Isn’t the future fun to think about? I guess it depends on whether or not one is an optimist or pessimist. I have often wondered about whether or not our world will become like those pictured in the latest summer blockbusters of Terminator: Salvation, Star Trek, and even the latest X-men flick, Wolverine. Even more appealing than these though is the 1989 Back to the Future part 2 movie, which featured Marty McFly cruising around on his oh-so-sweet hover-board. I still wonder when our skaters will turn in their boards for ones without wheels.
What about the movie Left Behind with Kirk Cameron? Eschatological truth? Fiction? Is it close to what is pictured in Revelation and 1 Thessalonians 4:14-17? Or way off of the true teaching of Scripture? (off topic question – Is Kirk Cameron a good actor or bad?) After watching these latest films, my attention is captured only because the future is coming inevitably and that means I need to prepare for it. Suppose these films show the reality of our future, suppose they don’t. But the deeper questions are: what does happen in the future and what does that mean for us today? I am convinced that the future according to Christianity – and not just the future on this current earth, but the entire cosmological future – sheds a very bright light on our present reality and gives hope for us today.
Isn’t it true that our future affects our present life just as much – if not more – than our past does? , Christian or non-Christian, it seems that our future is in fact very influential on our present life. In countless ways my past has made me into the man I am today. Childhood in lower class suburbia, being raised in a small mission-minded church, and spending my teenage years on the sports field all the while trying to cope with a dysfunctional family, have definitely influenced who I am, how I live, and my overall worldview. (Meaning that my past experiences and past cultural influences, shape my thought life while not always overpowering my ability to know objective reality.) But more interestingly (at the moment at least), my future seems to influence who I am, how I live, and my overall worldview as well. This is because what I believe about my future is crucial to the perspective on life today.
For example, if I know that I will die tomorrow of a terminal illness, I will try to take advantage of every last moment I have and go hang gliding, cliff jumping, and take over the world – all in my last day. If however, I know that in 10 years I will become the next Secretary General of the United Nations, I will try to prepare for such a role by getting the higher education required and taking internships specializing in geopolitical socioeconomic governing.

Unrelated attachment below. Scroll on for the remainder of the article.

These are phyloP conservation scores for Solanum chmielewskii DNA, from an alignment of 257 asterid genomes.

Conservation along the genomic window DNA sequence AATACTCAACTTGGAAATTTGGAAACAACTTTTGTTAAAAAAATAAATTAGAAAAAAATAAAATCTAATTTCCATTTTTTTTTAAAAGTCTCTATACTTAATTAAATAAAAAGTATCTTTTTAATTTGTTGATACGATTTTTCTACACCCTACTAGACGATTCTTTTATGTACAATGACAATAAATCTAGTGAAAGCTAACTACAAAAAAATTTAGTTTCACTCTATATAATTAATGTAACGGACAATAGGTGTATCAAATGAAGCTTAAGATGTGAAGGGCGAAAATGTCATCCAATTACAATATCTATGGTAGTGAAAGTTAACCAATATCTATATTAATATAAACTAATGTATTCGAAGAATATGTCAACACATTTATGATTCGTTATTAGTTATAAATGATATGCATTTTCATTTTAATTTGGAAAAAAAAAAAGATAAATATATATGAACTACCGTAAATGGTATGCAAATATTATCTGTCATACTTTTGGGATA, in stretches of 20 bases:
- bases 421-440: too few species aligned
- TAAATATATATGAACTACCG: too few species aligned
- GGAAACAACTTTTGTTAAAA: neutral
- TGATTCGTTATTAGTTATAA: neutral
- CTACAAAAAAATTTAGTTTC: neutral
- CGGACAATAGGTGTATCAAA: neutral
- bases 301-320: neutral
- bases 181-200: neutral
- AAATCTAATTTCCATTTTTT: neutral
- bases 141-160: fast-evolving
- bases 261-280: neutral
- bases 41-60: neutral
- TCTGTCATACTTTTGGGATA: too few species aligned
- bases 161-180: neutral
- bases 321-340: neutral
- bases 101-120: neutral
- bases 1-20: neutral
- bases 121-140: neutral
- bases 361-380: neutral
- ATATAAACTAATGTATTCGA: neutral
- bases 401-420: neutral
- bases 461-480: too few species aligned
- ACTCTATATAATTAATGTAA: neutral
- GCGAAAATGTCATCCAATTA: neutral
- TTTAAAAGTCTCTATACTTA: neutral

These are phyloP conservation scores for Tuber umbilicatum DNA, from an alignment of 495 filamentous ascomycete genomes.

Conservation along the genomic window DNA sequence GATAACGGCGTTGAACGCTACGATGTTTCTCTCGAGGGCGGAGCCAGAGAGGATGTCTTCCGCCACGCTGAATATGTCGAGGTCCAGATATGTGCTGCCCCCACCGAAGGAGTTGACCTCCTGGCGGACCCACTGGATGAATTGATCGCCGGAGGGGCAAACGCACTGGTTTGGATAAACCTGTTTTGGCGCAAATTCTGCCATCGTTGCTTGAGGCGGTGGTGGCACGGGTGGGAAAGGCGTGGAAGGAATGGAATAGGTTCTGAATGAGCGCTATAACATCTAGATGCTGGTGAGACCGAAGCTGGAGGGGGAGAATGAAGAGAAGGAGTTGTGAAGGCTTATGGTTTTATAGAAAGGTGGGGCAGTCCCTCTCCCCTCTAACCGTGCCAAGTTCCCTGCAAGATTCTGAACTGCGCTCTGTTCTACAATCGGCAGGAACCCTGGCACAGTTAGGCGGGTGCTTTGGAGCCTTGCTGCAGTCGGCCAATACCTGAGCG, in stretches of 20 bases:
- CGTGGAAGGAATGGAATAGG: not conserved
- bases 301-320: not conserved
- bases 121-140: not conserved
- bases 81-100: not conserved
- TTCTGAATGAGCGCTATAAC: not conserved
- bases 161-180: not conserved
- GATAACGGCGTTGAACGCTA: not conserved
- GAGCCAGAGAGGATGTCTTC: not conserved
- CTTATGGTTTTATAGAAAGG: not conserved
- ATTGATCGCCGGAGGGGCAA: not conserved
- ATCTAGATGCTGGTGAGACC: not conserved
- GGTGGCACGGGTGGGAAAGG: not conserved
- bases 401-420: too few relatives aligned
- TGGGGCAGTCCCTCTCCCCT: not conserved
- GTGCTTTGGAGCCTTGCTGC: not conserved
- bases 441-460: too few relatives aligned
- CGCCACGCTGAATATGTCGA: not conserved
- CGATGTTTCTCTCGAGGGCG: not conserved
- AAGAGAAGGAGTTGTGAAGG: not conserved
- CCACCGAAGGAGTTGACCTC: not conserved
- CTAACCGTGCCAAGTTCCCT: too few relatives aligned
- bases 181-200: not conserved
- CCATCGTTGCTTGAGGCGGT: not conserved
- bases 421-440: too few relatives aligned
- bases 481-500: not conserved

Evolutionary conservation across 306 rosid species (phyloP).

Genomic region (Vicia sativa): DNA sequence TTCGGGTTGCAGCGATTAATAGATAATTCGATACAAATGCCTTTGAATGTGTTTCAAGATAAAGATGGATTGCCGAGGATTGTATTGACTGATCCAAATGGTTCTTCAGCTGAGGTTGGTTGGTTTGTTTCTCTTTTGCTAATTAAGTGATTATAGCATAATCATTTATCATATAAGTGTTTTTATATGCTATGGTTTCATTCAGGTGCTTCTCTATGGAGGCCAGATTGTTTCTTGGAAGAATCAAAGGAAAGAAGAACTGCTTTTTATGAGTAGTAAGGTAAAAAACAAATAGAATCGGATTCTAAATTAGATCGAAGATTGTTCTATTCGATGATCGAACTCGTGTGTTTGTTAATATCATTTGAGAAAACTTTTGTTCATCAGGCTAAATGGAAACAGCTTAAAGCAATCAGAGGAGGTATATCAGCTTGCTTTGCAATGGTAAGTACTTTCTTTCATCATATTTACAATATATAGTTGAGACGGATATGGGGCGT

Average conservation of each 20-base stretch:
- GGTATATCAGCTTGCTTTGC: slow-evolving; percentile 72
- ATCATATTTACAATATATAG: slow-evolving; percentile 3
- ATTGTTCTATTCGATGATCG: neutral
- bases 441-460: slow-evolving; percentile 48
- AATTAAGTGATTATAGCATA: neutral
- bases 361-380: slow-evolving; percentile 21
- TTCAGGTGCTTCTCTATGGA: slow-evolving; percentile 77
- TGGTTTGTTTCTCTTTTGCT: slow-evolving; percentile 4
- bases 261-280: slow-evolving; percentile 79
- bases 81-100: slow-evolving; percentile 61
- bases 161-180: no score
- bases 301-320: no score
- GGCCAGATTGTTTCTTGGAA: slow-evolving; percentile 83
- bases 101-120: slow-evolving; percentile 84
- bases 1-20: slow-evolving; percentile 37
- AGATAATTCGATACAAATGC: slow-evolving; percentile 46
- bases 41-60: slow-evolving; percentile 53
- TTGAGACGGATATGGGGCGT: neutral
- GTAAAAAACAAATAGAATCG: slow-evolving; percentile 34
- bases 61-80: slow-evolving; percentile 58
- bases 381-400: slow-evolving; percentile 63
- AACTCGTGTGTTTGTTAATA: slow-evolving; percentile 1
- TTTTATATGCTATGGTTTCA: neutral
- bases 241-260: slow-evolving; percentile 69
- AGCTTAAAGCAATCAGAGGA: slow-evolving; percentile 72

Likewise, if I know the future that awaits me after death, I can better judge which course of action to take with my life before I die. Suppose I am a materialist and annihilation is what awaits us all at death. Well in that case, than not much in this life matters in the long run and I can do as I please because I will not be accountable for my good or bad actions. But suppose I am a Mormon or Jihadist. My life and actions definitely count towards which planet I am a god on or how many virgins I will receive.
So, at the least, there is an often overlooked but intriguingly strong point to make about our future – that what we believe about our future influences our now. So what does Christianity have to say this present world and about the future? Many things. Perhaps in another piece I will engage the many eschatological views (amillennial, premillinnial, postmillennial, pre-trib, post-trib, mid-trib), the final judgment, Israel’s place during the end times, etc. But what I would like to focus on is the Christian theology that pertains to the final resurrection of the dead. Because what we believe about the future resurrection affects us in the present more than any thing else.
N.T. Wright’s Surprised by Hope
For help discussing this topic I turn to the Anglican Bishop N.T. Wright, who is one of the world’s top biblical scholars. He has taught at Oxford, Cambridge, and McGill and has authored many important works on the resurrection of Jesus as well as other important New Testament themes (I highly recommend his The Resurrection of the Son of God). In his latest book Surprised by Hope, N.T. Wright compels believers to reorient themselves in thought and life towards the eschatological final resurrection of believers and renewed creation in light of the historical transphysical bodily resurrection of Jesus. The characteristic style of Wright is definitely evident in this popular layperson level work. Here are some of the attractive and endearing features of Wright’s brilliance: sentences that seem to never end, contrasts that knock out pop-culture clichés replacing them with reluctantly forgotten insights, and consuming generalizations that summarize the state of all reality, Christianity, and Biblical themes.
Wright masterfully begins with an enlightening truth that the pop-culture understanding of heaven and the afterlife is not biblical. Nor is it what the early church believed. But, most of us have inherited a deep dichotomy of heaven and earth – leaving no room for the new heaven and new earth. “What matters” says Wright, “is eschatological duality (the present age and the age to come), not ontological dualism (an evil earth and a good heaven).” The hope of the early church at the soon coming end of age, Wright argues, was the final resurrection of all believers.